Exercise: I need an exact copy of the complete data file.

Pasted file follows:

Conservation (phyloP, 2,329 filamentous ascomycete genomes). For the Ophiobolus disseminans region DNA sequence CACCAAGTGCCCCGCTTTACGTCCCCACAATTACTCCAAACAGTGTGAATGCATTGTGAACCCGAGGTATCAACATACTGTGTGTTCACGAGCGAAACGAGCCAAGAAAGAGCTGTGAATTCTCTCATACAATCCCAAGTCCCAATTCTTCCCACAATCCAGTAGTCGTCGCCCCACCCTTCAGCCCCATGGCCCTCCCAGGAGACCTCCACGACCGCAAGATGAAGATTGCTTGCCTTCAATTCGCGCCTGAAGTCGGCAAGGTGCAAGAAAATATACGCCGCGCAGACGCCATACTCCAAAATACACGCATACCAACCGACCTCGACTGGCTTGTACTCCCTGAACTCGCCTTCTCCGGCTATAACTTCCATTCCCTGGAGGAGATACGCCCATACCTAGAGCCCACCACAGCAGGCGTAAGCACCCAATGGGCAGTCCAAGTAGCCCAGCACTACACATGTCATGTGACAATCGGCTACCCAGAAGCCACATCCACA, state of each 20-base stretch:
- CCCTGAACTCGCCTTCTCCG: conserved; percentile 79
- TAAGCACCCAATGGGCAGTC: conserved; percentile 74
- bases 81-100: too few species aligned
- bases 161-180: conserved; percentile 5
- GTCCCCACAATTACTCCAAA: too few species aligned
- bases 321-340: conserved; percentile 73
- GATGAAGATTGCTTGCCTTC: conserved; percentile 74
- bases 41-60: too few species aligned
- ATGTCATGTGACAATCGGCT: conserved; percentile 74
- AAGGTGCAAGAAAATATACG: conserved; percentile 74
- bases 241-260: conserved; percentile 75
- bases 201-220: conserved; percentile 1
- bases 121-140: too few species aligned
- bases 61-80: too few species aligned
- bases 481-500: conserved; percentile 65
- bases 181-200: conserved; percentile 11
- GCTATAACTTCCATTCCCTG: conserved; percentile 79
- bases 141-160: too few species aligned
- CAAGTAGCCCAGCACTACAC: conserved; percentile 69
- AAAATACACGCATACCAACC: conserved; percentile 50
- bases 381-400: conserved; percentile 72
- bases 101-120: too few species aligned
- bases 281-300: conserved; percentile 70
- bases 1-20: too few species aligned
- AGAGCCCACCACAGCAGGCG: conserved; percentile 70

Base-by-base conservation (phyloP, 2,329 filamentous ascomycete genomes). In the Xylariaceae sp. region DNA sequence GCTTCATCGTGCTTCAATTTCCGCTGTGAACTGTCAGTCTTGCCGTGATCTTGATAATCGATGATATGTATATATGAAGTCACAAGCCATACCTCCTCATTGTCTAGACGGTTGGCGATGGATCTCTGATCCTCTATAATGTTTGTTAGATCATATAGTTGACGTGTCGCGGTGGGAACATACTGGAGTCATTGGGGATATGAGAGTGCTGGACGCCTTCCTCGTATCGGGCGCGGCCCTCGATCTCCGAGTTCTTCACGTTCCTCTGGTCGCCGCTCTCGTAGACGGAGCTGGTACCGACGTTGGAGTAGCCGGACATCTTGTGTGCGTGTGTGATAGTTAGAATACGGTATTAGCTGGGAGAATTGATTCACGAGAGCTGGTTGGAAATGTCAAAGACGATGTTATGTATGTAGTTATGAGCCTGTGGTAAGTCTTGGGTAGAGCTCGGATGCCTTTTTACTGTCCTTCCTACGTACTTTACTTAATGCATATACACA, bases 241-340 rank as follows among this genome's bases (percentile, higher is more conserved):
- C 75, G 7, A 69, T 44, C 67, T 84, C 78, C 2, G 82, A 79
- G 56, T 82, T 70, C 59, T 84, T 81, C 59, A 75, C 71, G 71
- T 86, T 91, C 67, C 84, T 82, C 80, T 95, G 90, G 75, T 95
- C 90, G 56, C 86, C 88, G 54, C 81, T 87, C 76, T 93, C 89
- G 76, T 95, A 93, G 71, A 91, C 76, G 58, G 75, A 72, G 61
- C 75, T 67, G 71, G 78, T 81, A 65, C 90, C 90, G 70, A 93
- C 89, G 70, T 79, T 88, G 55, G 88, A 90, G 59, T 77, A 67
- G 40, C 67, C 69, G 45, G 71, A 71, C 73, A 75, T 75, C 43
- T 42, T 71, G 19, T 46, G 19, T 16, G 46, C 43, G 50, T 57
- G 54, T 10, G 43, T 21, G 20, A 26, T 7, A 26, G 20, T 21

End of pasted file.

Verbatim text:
Conservation (phyloP, 2,329 filamentous ascomycete genomes). For the Ophiobolus disseminans region DNA sequence CACCAAGTGCCCCGCTTTACGTCCCCACAATTACTCCAAACAGTGTGAATGCATTGTGAACCCGAGGTATCAACATACTGTGTGTTCACGAGCGAAACGAGCCAAGAAAGAGCTGTGAATTCTCTCATACAATCCCAAGTCCCAATTCTTCCCACAATCCAGTAGTCGTCGCCCCACCCTTCAGCCCCATGGCCCTCCCAGGAGACCTCCACGACCGCAAGATGAAGATTGCTTGCCTTCAATTCGCGCCTGAAGTCGGCAAGGTGCAAGAAAATATACGCCGCGCAGACGCCATACTCCAAAATACACGCATACCAACCGACCTCGACTGGCTTGTACTCCCTGAACTCGCCTTCTCCGGCTATAACTTCCATTCCCTGGAGGAGATACGCCCATACCTAGAGCCCACCACAGCAGGCGTAAGCACCCAATGGGCAGTCCAAGTAGCCCAGCACTACACATGTCATGTGACAATCGGCTACCCAGAAGCCACATCCACA, state of each 20-base stretch:
- CCCTGAACTCGCCTTCTCCG: conserved; percentile 79
- TAAGCACCCAATGGGCAGTC: conserved; percentile 74
- bases 81-100: too few species aligned
- bases 161-180: conserved; percentile 5
- GTCCCCACAATTACTCCAAA: too few species aligned
- bases 321-340: conserved; percentile 73
- GATGAAGATTGCTTGCCTTC: conserved; percentile 74
- bases 41-60: too few species aligned
- ATGTCATGTGACAATCGGCT: conserved; percentile 74
- AAGGTGCAAGAAAATATACG: conserved; percentile 74
- bases 241-260: conserved; percentile 75
- bases 201-220: conserved; percentile 1
- bases 121-140: too few species aligned
- bases 61-80: too few species aligned
- bases 481-500: conserved; percentile 65
- bases 181-200: conserved; percentile 11
- GCTATAACTTCCATTCCCTG: conserved; percentile 79
- bases 141-160: too few species aligned
- CAAGTAGCCCAGCACTACAC: conserved; percentile 69
- AAAATACACGCATACCAACC: conserved; percentile 50
- bases 381-400: conserved; percentile 72
- bases 101-120: too few species aligned
- bases 281-300: conserved; percentile 70
- bases 1-20: too few species aligned
- AGAGCCCACCACAGCAGGCG: conserved; percentile 70

Base-by-base conservation (phyloP, 2,329 filamentous ascomycete genomes). In the Xylariaceae sp. region DNA sequence GCTTCATCGTGCTTCAATTTCCGCTGTGAACTGTCAGTCTTGCCGTGATCTTGATAATCGATGATATGTATATATGAAGTCACAAGCCATACCTCCTCATTGTCTAGACGGTTGGCGATGGATCTCTGATCCTCTATAATGTTTGTTAGATCATATAGTTGACGTGTCGCGGTGGGAACATACTGGAGTCATTGGGGATATGAGAGTGCTGGACGCCTTCCTCGTATCGGGCGCGGCCCTCGATCTCCGAGTTCTTCACGTTCCTCTGGTCGCCGCTCTCGTAGACGGAGCTGGTACCGACGTTGGAGTAGCCGGACATCTTGTGTGCGTGTGTGATAGTTAGAATACGGTATTAGCTGGGAGAATTGATTCACGAGAGCTGGTTGGAAATGTCAAAGACGATGTTATGTATGTAGTTATGAGCCTGTGGTAAGTCTTGGGTAGAGCTCGGATGCCTTTTTACTGTCCTTCCTACGTACTTTACTTAATGCATATACACA, bases 241-340 rank as follows among this genome's bases (percentile, higher is more conserved):
- C 75, G 7, A 69, T 44, C 67, T 84, C 78, C 2, G 82, A 79
- G 56, T 82, T 70, C 59, T 84, T 81, C 59, A 75, C 71, G 71
- T 86, T 91, C 67, C 84, T 82, C 80, T 95, G 90, G 75, T 95
- C 90, G 56, C 86, C 88, G 54, C 81, T 87, C 76, T 93, C 89
- G 76, T 95, A 93, G 71, A 91, C 76, G 58, G 75, A 72, G 61
- C 75, T 67, G 71, G 78, T 81, A 65, C 90, C 90, G 70, A 93
- C 89, G 70, T 79, T 88, G 55, G 88, A 90, G 59, T 77, A 67
- G 40, C 67, C 69, G 45, G 71, A 71, C 73, A 75, T 75, C 43
- T 42, T 71, G 19, T 46, G 19, T 16, G 46, C 43, G 50, T 57
- G 54, T 10, G 43, T 21, G 20, A 26, T 7, A 26, G 20, T 21